Aleurites moluccana (L.)Willd. Kukui nut   Euphorbiaceae

Latania loddigessii Mart. Blue lantan palm - Arecaceae

The kukui tree, Aleurites moluccana, that grows in the tropics and subtropics of the Old and New Worlds, protects its nuts with three separate coats.  The green outer covering is hard and measures about one-and-a-half inches (4 cm) in diameter.  Inside this a thin, white, crust-like shell surrounds the seed.  The next covering, a thick, woody, wrinkled seed-coat, protects the oily seed itself.

Early Polynesian migrants carried kukui seeds to Hawaii. The high concentration of oil in the nuts provided light for their stone lamps.  The raw seeds are poisonous, but roasting dissipates the toxin and makes them safe to eat.  Hawaiians make many edible dishes from the seed.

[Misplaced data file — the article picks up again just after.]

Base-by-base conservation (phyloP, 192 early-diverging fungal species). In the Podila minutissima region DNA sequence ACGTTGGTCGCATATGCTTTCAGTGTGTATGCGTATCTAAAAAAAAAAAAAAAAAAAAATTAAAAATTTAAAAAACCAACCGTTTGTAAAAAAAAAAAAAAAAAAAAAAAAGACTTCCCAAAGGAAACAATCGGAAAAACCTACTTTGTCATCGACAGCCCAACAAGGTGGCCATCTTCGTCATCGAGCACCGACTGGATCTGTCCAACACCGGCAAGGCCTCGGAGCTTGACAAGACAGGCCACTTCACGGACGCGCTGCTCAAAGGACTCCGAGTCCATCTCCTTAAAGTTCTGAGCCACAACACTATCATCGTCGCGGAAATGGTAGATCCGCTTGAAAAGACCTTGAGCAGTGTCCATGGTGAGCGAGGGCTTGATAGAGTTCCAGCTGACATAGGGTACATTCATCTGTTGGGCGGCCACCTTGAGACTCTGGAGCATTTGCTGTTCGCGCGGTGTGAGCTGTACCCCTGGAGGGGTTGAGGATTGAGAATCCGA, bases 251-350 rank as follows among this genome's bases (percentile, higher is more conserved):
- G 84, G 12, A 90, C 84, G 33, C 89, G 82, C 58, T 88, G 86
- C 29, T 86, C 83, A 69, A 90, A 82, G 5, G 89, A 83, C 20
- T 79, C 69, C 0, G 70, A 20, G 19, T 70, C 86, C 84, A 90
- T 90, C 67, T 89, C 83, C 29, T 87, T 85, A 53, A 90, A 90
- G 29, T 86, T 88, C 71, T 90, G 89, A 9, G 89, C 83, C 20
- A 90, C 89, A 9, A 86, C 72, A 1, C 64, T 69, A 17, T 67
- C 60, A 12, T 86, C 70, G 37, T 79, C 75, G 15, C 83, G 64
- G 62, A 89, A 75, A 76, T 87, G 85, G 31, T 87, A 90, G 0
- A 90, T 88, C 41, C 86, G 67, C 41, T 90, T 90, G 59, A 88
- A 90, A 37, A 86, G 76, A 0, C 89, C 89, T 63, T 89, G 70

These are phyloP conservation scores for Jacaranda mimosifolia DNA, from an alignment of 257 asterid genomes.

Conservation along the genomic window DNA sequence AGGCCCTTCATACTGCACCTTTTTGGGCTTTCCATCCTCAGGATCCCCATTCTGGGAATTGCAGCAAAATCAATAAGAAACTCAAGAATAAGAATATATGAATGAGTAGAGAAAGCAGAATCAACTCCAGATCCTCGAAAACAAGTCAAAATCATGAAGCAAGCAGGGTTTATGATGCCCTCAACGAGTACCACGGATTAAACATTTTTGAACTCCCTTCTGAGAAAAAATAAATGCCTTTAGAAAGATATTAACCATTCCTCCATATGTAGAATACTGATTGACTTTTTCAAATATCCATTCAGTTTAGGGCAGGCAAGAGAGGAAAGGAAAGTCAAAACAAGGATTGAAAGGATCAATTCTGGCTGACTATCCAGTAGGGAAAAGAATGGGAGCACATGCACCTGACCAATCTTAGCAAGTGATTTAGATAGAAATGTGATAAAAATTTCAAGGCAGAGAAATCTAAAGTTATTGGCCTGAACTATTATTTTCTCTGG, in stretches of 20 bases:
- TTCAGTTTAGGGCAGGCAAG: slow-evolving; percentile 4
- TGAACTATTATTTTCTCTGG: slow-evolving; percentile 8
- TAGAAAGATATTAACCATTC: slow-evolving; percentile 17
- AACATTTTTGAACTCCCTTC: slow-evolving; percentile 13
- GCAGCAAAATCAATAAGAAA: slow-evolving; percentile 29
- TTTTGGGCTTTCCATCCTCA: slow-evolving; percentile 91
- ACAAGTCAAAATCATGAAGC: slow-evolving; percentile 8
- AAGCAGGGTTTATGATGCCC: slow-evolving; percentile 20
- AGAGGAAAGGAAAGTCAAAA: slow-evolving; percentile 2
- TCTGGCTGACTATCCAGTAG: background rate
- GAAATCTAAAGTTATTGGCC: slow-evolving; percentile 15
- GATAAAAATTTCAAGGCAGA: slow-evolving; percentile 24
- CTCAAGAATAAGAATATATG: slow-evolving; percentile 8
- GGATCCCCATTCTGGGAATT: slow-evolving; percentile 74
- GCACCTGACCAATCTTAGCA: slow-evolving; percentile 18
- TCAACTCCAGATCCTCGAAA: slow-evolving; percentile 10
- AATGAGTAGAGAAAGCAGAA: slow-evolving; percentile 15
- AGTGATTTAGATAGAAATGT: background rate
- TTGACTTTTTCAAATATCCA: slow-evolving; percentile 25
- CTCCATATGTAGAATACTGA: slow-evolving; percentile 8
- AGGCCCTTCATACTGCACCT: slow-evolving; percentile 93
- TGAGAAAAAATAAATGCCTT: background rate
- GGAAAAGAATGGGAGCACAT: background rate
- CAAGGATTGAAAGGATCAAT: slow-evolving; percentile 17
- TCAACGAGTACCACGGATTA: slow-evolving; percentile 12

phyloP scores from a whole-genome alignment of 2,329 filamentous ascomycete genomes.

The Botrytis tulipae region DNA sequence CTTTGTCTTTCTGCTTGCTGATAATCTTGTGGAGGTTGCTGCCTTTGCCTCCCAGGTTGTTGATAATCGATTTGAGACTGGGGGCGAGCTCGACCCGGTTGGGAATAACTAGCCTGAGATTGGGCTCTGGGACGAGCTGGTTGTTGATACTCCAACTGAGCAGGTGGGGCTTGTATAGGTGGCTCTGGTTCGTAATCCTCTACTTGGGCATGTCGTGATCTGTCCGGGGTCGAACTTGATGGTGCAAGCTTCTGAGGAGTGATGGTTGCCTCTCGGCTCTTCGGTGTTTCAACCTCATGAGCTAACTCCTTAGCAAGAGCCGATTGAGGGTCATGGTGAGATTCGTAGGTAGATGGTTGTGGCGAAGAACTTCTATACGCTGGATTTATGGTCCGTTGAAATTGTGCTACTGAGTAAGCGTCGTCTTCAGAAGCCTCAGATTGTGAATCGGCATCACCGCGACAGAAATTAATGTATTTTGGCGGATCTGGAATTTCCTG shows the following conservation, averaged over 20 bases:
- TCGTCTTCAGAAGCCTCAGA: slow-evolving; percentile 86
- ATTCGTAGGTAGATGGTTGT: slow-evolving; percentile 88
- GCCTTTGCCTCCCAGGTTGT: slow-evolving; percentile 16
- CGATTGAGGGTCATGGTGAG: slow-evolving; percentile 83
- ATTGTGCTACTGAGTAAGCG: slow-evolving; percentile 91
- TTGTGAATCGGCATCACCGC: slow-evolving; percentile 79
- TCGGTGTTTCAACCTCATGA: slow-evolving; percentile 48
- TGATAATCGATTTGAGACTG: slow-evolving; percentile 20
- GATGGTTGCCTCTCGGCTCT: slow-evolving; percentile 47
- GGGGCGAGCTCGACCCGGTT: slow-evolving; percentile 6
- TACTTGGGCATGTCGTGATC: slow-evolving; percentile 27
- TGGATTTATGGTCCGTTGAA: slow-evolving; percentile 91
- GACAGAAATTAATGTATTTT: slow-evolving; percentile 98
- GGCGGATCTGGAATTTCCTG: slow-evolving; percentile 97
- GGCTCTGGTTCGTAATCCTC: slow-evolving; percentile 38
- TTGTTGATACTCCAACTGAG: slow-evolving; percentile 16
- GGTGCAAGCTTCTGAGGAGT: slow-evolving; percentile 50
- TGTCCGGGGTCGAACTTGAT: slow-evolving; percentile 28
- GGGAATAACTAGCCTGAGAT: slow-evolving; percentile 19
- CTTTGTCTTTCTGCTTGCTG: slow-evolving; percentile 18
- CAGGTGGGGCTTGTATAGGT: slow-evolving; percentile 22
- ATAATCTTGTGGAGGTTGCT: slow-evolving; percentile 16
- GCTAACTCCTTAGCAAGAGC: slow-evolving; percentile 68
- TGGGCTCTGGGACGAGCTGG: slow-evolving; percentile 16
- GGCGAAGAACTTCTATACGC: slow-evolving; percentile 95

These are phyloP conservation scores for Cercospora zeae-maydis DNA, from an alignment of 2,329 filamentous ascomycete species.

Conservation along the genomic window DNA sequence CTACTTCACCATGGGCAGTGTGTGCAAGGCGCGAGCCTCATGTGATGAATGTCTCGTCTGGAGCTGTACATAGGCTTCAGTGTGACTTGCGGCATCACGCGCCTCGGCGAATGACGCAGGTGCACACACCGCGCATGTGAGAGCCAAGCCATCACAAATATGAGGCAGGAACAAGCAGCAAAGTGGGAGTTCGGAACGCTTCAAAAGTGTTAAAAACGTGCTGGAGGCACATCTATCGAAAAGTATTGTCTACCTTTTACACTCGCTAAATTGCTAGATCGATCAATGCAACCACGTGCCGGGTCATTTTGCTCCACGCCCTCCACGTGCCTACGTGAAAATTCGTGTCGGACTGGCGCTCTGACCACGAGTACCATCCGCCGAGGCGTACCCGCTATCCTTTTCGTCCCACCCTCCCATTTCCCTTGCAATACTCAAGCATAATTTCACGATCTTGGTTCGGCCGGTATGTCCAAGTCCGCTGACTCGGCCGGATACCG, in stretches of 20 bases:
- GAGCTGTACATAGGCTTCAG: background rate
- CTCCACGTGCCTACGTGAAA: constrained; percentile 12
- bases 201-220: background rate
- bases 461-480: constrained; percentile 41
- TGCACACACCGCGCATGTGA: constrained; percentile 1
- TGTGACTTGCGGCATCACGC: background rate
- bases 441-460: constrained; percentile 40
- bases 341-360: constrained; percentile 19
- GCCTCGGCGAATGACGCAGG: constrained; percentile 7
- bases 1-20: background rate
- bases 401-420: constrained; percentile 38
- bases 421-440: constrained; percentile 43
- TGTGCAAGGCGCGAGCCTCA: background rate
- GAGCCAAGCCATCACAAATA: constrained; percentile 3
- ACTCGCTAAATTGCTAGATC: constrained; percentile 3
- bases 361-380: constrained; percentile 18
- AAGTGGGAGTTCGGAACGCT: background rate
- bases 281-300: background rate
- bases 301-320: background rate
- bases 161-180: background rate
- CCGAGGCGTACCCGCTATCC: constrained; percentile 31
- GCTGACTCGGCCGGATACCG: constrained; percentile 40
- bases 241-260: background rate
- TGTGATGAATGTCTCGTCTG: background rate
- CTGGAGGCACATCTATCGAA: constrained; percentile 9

In order for the seed to be used ornamentally the oily nut meat of the kukui must be completely removed.  The most common way to do this is to drill a hole in each end of the seed and let insects clean it out.  Then the nuts are polished and buffed mechanically, oiled and strung into leis.  In the days before technology made this a simple task, natives spent long hours rubbing the hard ridges of the outer coat away with a stone.  Then they buried the seeds in a marsh to season and blacken them.  Finally, they polished them with the large stems of a breadfruit tree, which acted like a very fine sandpaper, then oiled and strung them.  The entire procedure was so time-consuming that it took a whole year to process enough kukui seeds to make a lei.